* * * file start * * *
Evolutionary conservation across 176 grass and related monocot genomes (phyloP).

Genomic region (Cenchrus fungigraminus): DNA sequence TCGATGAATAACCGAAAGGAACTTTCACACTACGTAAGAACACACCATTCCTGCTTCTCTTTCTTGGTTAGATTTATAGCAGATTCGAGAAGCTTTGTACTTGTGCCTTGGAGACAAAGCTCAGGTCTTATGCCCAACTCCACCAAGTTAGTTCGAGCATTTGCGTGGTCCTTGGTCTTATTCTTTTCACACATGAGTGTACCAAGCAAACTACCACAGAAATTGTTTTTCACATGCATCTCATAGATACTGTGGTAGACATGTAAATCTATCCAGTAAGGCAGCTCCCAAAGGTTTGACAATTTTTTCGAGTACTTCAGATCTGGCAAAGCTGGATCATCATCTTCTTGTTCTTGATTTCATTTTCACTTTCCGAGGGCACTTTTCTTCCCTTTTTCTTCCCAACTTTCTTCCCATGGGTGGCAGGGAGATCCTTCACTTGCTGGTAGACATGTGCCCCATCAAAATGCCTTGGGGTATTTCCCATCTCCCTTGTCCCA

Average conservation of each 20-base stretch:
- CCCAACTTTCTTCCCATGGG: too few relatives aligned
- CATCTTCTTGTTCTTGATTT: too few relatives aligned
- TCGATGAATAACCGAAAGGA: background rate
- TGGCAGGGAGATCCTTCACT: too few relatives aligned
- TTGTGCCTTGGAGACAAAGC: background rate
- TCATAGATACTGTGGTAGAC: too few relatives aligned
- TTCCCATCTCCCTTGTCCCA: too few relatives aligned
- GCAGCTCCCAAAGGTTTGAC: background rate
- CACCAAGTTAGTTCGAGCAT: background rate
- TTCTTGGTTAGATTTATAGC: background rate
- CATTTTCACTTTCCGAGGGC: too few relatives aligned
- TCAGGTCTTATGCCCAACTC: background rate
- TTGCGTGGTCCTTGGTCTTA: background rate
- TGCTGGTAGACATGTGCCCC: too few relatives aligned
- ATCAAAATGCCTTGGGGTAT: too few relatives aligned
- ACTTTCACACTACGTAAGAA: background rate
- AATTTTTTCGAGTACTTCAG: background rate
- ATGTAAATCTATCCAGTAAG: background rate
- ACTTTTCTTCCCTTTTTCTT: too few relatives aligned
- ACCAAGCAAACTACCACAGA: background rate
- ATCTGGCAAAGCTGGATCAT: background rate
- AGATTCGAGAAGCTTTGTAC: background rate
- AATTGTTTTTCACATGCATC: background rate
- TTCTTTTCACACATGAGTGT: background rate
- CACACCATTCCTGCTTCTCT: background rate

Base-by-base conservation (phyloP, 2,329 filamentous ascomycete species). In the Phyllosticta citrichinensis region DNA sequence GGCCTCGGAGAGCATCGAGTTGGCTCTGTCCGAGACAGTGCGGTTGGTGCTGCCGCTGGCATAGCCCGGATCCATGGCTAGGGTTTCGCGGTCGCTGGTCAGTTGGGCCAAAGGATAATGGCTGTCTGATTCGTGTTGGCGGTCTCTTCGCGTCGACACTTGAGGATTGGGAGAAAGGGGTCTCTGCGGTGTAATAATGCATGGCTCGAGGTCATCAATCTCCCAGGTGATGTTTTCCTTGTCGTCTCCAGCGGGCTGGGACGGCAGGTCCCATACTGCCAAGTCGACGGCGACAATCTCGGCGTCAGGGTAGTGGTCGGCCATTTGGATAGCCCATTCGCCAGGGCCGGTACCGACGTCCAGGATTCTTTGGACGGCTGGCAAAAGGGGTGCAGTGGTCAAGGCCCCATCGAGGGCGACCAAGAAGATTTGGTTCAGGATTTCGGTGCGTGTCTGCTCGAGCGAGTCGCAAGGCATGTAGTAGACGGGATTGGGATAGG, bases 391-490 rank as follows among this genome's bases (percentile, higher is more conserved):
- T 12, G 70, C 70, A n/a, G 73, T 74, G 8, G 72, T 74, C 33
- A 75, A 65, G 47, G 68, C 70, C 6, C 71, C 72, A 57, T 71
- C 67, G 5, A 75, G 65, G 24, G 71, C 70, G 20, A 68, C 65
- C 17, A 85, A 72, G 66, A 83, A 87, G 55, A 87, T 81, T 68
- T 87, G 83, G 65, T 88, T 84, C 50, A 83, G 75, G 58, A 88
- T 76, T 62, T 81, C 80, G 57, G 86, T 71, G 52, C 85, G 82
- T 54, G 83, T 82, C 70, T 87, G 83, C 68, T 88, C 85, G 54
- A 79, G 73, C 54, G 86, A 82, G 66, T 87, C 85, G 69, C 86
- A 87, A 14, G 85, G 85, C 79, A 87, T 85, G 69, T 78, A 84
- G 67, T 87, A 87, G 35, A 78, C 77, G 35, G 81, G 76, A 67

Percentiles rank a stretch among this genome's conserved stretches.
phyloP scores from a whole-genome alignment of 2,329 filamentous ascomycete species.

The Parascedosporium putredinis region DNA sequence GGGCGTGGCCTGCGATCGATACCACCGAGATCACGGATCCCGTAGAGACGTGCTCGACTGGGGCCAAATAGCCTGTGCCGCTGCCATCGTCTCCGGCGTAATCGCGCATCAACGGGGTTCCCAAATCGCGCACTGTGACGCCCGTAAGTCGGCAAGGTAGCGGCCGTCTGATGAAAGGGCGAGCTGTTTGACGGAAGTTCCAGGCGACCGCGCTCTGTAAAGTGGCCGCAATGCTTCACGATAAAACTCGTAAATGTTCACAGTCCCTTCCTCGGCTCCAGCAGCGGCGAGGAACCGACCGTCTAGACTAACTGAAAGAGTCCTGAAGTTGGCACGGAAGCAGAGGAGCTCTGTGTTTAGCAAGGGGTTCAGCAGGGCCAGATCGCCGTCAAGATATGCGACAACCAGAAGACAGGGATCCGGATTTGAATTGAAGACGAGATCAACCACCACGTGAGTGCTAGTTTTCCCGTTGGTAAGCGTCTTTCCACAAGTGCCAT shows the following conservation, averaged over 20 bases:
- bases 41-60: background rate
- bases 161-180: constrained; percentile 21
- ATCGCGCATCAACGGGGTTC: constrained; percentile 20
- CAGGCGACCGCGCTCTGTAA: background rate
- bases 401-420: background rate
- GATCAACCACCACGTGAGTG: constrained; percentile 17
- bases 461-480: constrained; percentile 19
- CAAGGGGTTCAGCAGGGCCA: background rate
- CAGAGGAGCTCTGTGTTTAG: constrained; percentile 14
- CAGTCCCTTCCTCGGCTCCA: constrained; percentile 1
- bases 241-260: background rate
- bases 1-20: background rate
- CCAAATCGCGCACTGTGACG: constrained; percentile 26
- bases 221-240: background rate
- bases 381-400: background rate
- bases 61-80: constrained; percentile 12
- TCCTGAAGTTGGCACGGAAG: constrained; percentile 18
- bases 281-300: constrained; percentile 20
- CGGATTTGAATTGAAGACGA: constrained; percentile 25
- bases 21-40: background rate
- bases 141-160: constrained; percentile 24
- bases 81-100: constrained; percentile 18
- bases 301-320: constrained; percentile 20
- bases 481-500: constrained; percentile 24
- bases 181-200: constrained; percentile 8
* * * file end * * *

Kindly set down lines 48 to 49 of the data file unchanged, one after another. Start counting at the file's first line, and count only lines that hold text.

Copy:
- GATCAACCACCACGTGAGTG: constrained; percentile 17
- bases 461-480: constrained; percentile 19